American Liberal Arts Blog

Teaching the Liberal Arts in the American Context

Phil Hamilton

Teaching Millennials '18th century skills'
By Phil Hamilton on June 18, 2010

On Thursday at the Lehrman Summer Institute in Princeton, Gerson Moreno-Riano and I led a seminar entitled “Teaching Today’s Millennial Students ‘18thCentury Skills.’”

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Who Should We Write For?
By Phil Hamilton on April 14, 2010

I realize that not all monographs can or should be geared toward the general public.  We, as academics, are not simply popularisers of ideas and information.  But it seems to me that too few scholars ever try to reach a larger audience, which is unfortunate.

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Taking Students to Gettysburg
By Phil Hamilton on March 30, 2010

A few weeks ago, I took a dozen students from my university on a spring break field trip to the Gettysburg National Military Park.  We spent 3 days touring the field of action.  Although we endured blustery temperatures and tramped through some deep snow drifts, I found the experience highly rewarding and satisfying.

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An Interview with Walter McDougall
By Phil Hamilton on March 24, 2010

McDougallPhil Hamilton interviewed Walter A. McDougall last month about American history, his work as a teacher and writer, and about the profession of history in general.  Dr. McDougall is Professor of History and the Alloy-Ansin Professor of International Relations at the University of Pennsylvania.  He is the author of seven books, including most recently Throes of Democracy: The American Civil War Era, 1829-1877 (2008).   In 1986, Dr. McDougall won the Pulitzer Prize for The Heavens and the Earth: A Political History of the Space Age.  He was a Teaching Fellow at the Lehrman American Studies Center’s 2009 Summer Institute at Princeton University.

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Teaching George Washington on President's Day
By Phil Hamilton on February 15, 2010

Every spring semester around President’s Day, I find myself covering the American Revolution in my US history survey class (historical chronology and the academic calendar are responsible for this coincidence).  During this part of the course, I spend considerable time reviewing George Washington’s career as both commander of the Continental Army and our first president.

The Washington Monument

Read the rest.

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Live from APSA's 2010 Teaching and Learning Conference (Part II)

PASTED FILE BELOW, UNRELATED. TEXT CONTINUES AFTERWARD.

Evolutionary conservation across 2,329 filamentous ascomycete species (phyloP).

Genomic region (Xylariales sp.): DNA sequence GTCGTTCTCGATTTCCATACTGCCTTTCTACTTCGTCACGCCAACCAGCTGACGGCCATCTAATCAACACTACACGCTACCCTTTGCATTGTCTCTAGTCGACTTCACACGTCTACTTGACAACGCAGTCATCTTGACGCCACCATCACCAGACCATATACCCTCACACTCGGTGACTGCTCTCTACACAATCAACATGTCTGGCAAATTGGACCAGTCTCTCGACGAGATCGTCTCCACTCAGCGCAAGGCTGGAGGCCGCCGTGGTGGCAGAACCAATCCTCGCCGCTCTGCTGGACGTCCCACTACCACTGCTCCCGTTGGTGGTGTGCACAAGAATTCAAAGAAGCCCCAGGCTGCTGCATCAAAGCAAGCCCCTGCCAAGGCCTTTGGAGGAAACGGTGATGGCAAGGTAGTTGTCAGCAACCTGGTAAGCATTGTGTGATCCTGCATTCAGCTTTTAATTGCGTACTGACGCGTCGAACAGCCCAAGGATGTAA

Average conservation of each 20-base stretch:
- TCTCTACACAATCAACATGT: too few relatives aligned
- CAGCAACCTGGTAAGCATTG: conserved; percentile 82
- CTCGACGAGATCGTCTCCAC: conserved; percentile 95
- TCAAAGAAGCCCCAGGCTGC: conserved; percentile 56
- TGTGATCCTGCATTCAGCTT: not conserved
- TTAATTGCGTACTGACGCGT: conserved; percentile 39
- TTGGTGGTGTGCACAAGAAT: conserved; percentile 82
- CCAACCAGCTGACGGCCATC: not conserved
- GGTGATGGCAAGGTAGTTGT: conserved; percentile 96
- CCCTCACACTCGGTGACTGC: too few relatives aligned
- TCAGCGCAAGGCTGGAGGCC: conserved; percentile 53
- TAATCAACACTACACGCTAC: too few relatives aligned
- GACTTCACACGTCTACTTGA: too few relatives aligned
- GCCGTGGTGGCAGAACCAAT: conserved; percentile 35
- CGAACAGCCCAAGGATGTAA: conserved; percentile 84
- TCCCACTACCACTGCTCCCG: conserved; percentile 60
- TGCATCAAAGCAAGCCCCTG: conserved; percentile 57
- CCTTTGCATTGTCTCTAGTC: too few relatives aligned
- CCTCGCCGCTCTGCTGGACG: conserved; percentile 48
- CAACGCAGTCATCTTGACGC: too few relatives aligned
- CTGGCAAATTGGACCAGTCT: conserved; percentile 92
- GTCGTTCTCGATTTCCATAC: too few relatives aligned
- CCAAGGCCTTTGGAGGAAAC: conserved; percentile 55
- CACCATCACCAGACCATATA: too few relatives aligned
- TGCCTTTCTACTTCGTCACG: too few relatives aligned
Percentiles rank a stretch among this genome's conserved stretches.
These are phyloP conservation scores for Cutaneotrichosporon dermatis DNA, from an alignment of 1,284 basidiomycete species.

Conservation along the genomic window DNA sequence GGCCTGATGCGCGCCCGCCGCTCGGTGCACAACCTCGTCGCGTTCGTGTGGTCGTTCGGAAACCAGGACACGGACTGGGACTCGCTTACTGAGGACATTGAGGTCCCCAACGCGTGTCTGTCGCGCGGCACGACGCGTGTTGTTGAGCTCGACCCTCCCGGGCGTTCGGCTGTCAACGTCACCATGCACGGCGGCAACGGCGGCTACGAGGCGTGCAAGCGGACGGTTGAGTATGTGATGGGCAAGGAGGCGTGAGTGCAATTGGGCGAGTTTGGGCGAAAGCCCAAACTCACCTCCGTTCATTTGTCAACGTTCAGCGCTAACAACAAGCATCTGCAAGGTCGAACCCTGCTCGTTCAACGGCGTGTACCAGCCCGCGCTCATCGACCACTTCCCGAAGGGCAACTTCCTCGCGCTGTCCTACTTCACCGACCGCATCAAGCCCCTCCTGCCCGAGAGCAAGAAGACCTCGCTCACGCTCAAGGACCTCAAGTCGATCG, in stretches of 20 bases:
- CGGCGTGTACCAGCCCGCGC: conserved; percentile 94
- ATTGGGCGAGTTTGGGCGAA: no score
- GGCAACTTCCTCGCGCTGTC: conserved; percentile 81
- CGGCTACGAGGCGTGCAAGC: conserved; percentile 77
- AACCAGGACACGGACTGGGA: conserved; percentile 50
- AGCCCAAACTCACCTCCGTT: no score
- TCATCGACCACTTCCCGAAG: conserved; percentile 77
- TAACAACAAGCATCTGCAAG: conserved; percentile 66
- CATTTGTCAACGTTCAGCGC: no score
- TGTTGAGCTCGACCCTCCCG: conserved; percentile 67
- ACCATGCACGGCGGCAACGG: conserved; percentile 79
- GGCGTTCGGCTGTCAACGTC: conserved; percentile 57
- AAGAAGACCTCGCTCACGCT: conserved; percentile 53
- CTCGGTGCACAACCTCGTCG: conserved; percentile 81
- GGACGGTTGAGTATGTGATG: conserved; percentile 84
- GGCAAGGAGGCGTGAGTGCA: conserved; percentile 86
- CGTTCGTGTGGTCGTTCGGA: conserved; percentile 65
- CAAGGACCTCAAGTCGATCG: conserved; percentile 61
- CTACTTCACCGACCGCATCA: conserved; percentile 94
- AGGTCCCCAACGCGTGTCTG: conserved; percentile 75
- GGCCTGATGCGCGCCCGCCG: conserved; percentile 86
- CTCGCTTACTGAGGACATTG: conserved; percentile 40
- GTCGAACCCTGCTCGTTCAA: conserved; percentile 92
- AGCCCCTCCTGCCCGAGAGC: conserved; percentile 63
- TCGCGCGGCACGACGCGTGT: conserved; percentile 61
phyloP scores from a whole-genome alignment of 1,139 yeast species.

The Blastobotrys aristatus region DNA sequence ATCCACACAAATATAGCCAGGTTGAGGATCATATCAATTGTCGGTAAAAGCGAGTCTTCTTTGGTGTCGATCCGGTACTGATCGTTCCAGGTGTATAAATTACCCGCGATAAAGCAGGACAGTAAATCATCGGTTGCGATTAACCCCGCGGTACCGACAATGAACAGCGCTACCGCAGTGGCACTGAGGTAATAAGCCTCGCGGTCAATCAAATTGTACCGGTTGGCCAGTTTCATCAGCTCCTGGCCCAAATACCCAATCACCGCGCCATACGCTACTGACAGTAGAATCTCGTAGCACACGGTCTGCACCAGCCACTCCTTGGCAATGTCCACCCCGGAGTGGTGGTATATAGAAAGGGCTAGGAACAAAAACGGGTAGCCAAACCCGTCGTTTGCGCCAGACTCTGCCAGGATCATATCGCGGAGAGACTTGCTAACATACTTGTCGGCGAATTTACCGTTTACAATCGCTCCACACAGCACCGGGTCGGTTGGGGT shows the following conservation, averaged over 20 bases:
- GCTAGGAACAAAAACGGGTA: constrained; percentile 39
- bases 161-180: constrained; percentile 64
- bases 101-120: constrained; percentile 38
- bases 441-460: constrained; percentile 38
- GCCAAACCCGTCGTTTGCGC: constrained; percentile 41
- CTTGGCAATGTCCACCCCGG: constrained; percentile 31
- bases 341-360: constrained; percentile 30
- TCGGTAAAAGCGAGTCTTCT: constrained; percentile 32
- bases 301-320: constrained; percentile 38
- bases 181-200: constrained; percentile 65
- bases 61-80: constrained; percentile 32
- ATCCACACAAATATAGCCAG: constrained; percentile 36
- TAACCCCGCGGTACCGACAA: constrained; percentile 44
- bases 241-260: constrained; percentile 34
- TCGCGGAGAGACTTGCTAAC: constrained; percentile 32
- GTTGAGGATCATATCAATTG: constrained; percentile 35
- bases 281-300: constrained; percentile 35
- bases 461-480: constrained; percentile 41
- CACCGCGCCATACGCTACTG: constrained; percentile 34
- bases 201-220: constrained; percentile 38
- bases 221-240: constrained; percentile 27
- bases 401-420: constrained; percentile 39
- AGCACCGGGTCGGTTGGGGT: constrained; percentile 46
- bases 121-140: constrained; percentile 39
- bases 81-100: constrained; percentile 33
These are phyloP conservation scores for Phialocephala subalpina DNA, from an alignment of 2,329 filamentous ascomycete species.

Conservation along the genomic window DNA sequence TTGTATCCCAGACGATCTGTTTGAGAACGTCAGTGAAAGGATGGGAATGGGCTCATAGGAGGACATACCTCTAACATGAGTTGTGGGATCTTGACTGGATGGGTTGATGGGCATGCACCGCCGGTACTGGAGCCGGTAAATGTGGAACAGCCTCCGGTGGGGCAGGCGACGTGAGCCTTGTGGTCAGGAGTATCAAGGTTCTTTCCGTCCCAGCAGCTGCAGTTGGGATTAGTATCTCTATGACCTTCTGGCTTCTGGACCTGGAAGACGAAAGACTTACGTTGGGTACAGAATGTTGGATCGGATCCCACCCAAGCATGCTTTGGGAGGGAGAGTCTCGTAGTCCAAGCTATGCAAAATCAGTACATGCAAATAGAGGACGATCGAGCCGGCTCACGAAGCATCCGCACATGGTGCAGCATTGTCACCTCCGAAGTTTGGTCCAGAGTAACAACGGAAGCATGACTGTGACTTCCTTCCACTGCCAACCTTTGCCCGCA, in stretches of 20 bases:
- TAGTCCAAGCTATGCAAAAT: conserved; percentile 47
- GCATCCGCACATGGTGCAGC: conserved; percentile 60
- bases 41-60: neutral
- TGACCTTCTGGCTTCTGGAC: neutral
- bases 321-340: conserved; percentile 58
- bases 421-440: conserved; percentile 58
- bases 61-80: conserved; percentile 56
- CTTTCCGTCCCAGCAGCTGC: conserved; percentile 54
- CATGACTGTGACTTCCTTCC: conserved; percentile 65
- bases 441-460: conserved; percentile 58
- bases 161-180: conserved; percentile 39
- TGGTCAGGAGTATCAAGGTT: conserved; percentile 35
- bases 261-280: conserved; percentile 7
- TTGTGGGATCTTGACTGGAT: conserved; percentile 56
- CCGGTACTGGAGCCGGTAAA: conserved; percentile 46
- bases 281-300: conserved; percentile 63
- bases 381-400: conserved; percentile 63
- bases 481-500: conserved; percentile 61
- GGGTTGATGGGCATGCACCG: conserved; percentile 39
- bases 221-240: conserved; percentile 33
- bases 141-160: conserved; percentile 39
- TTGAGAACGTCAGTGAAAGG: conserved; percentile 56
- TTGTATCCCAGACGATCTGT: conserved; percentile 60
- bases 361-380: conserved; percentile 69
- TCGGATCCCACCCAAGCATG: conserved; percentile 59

By Phil Hamilton on February 06, 2010

At 10a.m. this morning, we presented our paper.  We argued that the American political system cannot be studied like other political regimes around the world simply because of the United States’ unique cultural, historical, and political development.

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Who Should Go to Graduate School?
By Phil Hamilton on February 04, 2010

A little over a month ago I wrote a blog entry about who should go to college. But what about who should go to graduate school? Every year around this time, I’m usually writing at least several recommendation letters for history majors who will be finishing in the spring and who wish to go to graduate school in the discipline for an M.A. or the Ph.D. This is often an enjoyable task, as I recall the growth and development of these students over the years. Over the past several years, I've been increasingly encouraging my best students to go to graduate school if they have a desire. I certainly think many of them have the potential to be fine scholars and instructors, and that they will find an academic career satisfying and worthwhile.

However, as I sadly look at recent trends in higher education (especially in the midst of the current economic downturn), I've been wondering if I've inadvertently sold some of my students down the river.

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Who Should Go To College?
By Phil Hamilton on December 24, 2009

In November, the Chronicle Review (published by the Chronicle of Higher Education) published a forum dealing with the question "Are Too Many Students Going to College?" The participants on both sides of the question put forth some compelling arguments regarding this question as well as about the benefits and costs of higher education. Given that most of us work in the field, I also thought that blog readers might wish to reflect upon this issue.

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"Hustler" Nation
By Phil Hamilton on November 13, 2009

In a recent post on teaching the U.S. history survey, I wrote about how best to discuss with students the complex paradoxes present in America's past. I also mentioned that freedom is one of my course's central themes. I typically examine the intellectual roots of the concept of human liberty, why freedom emerged in the British American colonies in the 17th–18th centuries, and how/why Americans have debated the parameters of freedom ever since. But I've always struggled to find the right balance in discussing some of the grimmer realities of American history alongside America's profoundly important ideals and idealism.

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about the author

Phil Hamilton
Phil Hamilton

I teach U.S. history at Christopher Newport University, located in the Hampton Roads area of Virginia. My courses include those on the American Revolution, Early Republic, slavery in America, and the Civil War era. I am a social historian and my research focuses on the changing nature of family life and public service in the late-18th and early 19th centuries.